\Delta V = -\dfrac{27.8 \times 10^{-9} }{4 \pi \epsilon_0 } \times (\dfrac{1}{0.5} - \dfrac{1}{0.2}) = \dfrac{27.8 \times 10^{-9} }{4 \pi \epsilon_0 } \times (\dfrac{1}{0.2} - \dfrac{1}{0.5})
Im on about the very last part of question 2 where it asks us to calculate the electric field strength.

I thought it would be negative as in the first part of the question the potential is negative as the charge is negative.

I did what the markscheme did except i used -27.8nC as opposed to 27.8nC

Edit: just realised i forgot an i in my intial post. Im looking at 2c part iii.
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Shaanv
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It was my fault i missed an i in my first post sorry about that.🍻
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Eimmanuel
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(Original post by Shaanv)
Im on about the very last part of question 2 where it asks us to calculate the electric field strength.

I thought it would be negative as in the first part of the question the potential is negative as the charge is negative.

I did what the markscheme did except i used -27.8nC as opposed to 27.8nC

Edit: just realised i forgot an i in my intial post. Im looking at 2c part iii.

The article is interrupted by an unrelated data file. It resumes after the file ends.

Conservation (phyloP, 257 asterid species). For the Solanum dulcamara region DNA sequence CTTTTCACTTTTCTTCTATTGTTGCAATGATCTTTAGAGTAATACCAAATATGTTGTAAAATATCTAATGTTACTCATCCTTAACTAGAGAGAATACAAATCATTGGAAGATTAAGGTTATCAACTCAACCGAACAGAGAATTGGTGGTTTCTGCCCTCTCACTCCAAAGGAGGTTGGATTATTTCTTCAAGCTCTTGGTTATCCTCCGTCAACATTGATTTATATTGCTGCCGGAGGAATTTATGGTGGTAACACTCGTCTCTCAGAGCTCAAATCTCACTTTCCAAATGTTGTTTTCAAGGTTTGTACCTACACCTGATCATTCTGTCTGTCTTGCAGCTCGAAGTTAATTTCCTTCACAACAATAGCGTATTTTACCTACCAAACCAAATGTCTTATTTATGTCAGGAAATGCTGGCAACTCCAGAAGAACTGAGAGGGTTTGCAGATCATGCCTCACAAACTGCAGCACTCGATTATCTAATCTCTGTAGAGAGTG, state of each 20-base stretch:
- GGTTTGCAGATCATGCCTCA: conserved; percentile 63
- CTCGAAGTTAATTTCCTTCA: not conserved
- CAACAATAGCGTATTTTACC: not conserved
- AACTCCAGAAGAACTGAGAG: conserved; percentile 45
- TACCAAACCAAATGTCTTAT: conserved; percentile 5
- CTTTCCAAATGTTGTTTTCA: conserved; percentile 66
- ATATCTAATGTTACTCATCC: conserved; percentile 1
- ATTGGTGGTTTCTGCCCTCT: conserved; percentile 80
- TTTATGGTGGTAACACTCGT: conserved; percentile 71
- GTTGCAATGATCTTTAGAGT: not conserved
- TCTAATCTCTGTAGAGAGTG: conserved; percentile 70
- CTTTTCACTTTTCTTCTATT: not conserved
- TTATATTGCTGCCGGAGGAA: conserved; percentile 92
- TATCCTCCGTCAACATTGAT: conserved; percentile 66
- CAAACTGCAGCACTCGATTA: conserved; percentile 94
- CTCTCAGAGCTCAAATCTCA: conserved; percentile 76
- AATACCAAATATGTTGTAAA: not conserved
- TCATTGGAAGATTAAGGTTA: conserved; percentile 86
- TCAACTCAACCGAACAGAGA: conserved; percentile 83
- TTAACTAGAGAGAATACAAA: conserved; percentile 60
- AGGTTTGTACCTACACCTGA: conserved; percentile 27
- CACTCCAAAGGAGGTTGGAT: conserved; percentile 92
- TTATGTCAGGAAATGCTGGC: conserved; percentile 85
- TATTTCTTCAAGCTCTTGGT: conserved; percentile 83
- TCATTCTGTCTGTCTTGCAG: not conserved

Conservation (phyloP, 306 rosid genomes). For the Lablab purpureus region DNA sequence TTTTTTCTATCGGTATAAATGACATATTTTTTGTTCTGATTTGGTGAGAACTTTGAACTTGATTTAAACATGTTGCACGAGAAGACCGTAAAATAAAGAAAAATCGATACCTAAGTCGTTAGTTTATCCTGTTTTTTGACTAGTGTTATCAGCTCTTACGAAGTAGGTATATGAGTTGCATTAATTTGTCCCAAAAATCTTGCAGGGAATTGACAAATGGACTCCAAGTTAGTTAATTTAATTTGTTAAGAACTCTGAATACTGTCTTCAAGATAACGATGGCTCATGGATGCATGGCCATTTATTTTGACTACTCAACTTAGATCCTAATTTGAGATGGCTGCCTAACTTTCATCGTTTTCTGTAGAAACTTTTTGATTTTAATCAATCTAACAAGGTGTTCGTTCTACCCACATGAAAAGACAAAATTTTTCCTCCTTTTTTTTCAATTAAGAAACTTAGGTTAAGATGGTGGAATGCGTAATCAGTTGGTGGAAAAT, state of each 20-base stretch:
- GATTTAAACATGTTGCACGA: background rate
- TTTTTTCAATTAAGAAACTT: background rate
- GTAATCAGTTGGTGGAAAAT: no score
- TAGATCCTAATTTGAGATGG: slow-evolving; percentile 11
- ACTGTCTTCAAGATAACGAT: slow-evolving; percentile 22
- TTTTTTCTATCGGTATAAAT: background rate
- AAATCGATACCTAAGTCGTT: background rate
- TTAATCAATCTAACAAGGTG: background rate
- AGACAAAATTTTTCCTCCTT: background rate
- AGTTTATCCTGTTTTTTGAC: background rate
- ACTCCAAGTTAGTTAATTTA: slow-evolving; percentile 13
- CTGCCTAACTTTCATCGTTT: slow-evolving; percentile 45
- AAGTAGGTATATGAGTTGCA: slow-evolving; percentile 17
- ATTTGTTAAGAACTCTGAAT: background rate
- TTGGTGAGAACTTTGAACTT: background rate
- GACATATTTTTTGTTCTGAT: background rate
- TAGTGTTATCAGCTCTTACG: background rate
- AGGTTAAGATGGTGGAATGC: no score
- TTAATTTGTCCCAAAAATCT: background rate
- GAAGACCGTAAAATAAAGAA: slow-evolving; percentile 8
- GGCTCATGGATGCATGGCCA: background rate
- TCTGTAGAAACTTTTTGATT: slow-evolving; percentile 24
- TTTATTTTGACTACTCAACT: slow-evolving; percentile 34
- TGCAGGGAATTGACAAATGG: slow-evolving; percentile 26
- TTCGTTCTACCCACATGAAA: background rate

It seems that the question is asking for magnitude and this often occurred in A level physics question. Even if you include the negative sign, the markers will ignore it.
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Shaanv
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(Original post by Eimmanuel)
It seems that the question is asking for magnitude and this often occurred in A level physics question. Even if you include the negative sign, the markers will ignore it.
So to conclude, IRL the field strength would be negative, however the mark scheme is only interested in magnitude.

Thanks
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Eimmanuel
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(Original post by Shaanv)
So to conclude, IRL the field strength would be negative, however the mark scheme is only interested in magnitude.

Thanks
Not sure why I just get an alert on this.

I am not sure what you mean by “IRL”. You should not generalize the result as it depends on the situation. To me, the negative sign does not mean anything to me unless a coordinate system is stated.

A lot of standard A level physics tends to write the following for gravitational force:

 F = -\dfrac{GMm}{r^2}

and say that the gravitational force is attractive because of the negative sign. In general, this is not correct. You need to understand the context of the writing instead of just generalize the result.